Yaseen Ege (South Wales Police)
A woman who killed her seven-year-old son after he failed to memorise extracts from the Koran has been found guilty of murder.
Sara Ege, 33, beat her son Yaseen to death with a stick at their home in Cardiff in July 2010 then set fire to his body in an attempt to get rid of the evidence.
It was originally thought that the seven-year-old died in a fire at the family home in Pontcanna.
His mother was also found guilty of perverting the course of justice at Cardiff crown court. She will return to court in the New Year to be sentenced. Judge Justice Wyn Williams told her she faces life in jail.
Her husband, Yusef, 38, was found not guilty of causing or allowing his son to die by failing to protect him.
Ege had claimed her husband was responsible for the death, saying she feared he would kill her too if she did not confess to the killing.
In police interviews, Ege claimed she would hit her son "like a dog" in frustration because he had not learnt the Koran. She also confessed to beating her son for no reason.
She told officers: "I was getting all this bad stuff in my head, like I couldn't concentrate, I was getting angry too much, I would shout at Yaseen all the time.
"I was getting very wild and I hit Yaseen with a stick on his back like a dog."
She described how her son collapsed on the floor after she beat him before dragging him to the kitchen, still murmuring extracts from the Koran.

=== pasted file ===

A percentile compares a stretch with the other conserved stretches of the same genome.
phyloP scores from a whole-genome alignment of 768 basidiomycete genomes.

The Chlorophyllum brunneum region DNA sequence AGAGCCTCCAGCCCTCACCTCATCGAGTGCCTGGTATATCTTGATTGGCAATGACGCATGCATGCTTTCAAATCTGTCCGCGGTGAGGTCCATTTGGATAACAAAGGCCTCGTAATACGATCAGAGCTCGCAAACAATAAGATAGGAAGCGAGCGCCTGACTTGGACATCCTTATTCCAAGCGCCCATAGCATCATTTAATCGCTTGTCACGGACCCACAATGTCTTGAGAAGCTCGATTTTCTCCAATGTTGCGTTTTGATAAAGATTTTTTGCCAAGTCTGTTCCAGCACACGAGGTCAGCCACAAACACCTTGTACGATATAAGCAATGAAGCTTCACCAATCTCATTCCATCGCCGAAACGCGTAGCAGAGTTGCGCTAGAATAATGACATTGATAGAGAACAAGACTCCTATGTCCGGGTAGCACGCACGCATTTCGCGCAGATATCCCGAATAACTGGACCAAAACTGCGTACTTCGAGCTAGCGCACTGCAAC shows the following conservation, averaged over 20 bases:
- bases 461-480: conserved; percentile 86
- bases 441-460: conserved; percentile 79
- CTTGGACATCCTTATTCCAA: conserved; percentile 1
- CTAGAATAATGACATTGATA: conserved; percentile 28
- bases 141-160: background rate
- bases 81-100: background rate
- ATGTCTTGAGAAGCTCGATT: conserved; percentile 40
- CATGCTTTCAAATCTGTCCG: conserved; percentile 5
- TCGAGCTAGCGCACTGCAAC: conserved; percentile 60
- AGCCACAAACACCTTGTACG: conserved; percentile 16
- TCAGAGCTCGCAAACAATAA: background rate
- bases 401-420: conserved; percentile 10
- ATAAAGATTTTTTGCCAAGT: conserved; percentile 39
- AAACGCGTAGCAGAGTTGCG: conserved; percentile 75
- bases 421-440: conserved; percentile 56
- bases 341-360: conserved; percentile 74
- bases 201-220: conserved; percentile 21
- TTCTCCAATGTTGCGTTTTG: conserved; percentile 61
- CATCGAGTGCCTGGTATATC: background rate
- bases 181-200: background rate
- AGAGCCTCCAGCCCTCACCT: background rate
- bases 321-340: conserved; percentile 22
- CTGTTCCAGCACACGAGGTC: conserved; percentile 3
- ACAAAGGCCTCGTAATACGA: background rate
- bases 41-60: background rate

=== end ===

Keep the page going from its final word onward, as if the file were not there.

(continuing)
When she returned 10 minutes later, he was dead.
"A greenish yellow liquid came from his nose and I saw that he was gone," she said.
The prosecution said Yaseen died after suffering significant abdominal injuries. Prosecutor Ian Murphy said: "Sara Ege made no attempt to seek the medical attention he so obviously needed.
"He clearly suffered terribly. She started the fire to hide what she had done."
The guilty verdict was given after a previous jury was discharged for failing to reach a decision.
Deborah Rogers, district crown prosecutor for the Crown Prosecution Service, added: "The deeply tragic nature of this case has been all too apparent to anyone that has followed this trial.
"This is the second time that the events leading to Yaseen's death have been put before a court.
"At the heart of the case is the loss of a bright and friendly young boy who had his whole life ahead of him.
"It is therefore right that the circumstances of Yaseen's death were fully examined in a criminal court."
To contact the editor, e-mail: